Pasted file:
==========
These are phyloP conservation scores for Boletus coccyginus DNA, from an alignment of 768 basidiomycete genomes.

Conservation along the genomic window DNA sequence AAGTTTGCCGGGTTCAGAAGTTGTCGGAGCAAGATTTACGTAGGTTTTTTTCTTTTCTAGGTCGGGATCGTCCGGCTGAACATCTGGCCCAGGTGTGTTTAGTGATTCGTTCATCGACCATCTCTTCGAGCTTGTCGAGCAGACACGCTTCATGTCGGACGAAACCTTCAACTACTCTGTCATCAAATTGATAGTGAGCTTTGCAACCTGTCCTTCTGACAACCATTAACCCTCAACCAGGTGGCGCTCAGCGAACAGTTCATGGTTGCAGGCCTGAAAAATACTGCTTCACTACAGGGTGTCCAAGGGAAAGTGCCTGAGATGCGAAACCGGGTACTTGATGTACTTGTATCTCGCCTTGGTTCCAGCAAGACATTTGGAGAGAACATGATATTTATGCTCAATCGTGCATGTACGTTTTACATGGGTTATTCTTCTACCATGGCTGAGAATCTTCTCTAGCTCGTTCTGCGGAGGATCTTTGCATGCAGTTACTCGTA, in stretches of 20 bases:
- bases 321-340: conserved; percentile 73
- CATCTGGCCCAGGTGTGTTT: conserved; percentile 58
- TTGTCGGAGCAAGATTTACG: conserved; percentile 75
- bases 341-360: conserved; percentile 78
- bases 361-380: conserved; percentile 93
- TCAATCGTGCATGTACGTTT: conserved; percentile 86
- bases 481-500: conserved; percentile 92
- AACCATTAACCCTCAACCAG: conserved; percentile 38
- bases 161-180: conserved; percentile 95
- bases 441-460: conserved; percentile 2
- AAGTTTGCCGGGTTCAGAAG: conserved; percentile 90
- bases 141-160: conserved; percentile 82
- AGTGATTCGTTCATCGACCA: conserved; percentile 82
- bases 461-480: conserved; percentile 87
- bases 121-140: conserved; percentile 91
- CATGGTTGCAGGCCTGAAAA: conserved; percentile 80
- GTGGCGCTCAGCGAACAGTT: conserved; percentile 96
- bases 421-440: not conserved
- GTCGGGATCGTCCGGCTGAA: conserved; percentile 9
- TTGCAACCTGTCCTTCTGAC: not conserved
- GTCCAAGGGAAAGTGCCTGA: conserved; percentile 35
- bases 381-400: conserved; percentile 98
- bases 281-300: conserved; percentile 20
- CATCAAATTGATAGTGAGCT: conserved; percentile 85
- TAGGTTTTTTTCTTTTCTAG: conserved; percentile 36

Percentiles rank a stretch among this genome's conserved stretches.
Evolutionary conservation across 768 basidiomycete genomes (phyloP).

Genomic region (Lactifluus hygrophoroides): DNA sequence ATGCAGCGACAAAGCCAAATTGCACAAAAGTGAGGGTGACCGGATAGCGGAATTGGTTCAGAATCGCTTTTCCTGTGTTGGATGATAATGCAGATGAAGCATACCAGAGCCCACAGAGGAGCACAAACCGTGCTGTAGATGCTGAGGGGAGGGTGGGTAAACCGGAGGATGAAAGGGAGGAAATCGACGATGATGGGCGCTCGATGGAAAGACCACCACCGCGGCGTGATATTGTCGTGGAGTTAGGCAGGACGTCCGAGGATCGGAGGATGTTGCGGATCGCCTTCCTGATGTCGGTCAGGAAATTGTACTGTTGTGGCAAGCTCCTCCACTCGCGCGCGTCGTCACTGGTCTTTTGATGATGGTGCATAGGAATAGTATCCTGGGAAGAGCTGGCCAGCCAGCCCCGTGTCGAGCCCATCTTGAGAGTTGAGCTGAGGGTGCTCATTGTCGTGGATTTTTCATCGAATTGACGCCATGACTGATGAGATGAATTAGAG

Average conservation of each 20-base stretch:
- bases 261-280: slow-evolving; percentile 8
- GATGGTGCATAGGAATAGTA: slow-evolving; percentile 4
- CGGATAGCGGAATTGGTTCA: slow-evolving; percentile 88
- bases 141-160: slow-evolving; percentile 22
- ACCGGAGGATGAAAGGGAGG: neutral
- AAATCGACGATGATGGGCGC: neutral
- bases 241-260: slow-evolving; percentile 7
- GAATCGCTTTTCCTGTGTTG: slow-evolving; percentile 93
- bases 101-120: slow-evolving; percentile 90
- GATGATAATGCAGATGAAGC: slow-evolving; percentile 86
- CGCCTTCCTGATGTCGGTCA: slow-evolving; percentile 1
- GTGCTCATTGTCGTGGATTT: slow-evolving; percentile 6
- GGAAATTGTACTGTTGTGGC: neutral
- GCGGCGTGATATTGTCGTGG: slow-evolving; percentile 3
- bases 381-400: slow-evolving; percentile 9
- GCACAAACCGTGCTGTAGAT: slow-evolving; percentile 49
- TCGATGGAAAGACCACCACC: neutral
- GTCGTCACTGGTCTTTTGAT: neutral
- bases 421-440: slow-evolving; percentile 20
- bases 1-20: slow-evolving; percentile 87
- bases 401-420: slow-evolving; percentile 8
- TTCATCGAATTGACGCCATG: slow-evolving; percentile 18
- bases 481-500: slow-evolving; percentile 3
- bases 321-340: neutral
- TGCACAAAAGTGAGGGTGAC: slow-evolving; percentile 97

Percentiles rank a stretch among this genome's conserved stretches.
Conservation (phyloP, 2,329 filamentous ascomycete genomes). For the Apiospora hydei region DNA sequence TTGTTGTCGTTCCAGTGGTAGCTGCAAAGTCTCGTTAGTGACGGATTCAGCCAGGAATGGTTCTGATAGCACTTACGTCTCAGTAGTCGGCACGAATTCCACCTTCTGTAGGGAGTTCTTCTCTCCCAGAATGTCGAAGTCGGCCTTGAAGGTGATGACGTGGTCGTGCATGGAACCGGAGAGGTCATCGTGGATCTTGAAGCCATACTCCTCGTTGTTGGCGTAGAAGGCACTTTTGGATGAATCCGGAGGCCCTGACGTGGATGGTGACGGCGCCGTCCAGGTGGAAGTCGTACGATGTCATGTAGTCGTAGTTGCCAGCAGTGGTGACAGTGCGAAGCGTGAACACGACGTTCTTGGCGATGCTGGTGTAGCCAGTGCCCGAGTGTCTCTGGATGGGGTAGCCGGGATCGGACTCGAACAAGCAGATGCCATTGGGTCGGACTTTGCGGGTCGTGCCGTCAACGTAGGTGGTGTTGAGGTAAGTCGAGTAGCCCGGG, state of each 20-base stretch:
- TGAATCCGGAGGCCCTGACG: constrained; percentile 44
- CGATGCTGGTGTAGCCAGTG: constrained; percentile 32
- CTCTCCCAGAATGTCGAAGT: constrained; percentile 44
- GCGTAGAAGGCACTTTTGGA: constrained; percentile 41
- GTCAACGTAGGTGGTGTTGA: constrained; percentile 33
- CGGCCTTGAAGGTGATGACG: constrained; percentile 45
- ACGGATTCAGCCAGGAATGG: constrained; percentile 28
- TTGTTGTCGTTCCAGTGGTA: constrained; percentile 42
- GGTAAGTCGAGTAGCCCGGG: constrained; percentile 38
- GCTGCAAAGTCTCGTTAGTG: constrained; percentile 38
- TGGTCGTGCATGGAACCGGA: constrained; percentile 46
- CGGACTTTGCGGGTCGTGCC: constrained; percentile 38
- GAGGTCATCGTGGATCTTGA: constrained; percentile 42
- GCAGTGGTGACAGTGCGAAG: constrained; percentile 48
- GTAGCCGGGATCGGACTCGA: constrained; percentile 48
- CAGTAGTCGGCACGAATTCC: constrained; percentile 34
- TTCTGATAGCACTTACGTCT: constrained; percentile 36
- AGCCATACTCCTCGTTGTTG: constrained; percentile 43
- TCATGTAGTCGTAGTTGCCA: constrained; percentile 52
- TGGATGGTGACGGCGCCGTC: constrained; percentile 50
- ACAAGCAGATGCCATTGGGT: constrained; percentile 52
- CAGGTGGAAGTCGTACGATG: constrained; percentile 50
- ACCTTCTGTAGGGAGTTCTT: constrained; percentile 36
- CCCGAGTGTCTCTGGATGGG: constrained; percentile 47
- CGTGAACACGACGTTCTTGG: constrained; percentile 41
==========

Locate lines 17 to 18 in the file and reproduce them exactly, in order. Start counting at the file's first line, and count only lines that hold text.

- bases 121-140: conserved; percentile 91
- CATGGTTGCAGGCCTGAAAA: conserved; percentile 80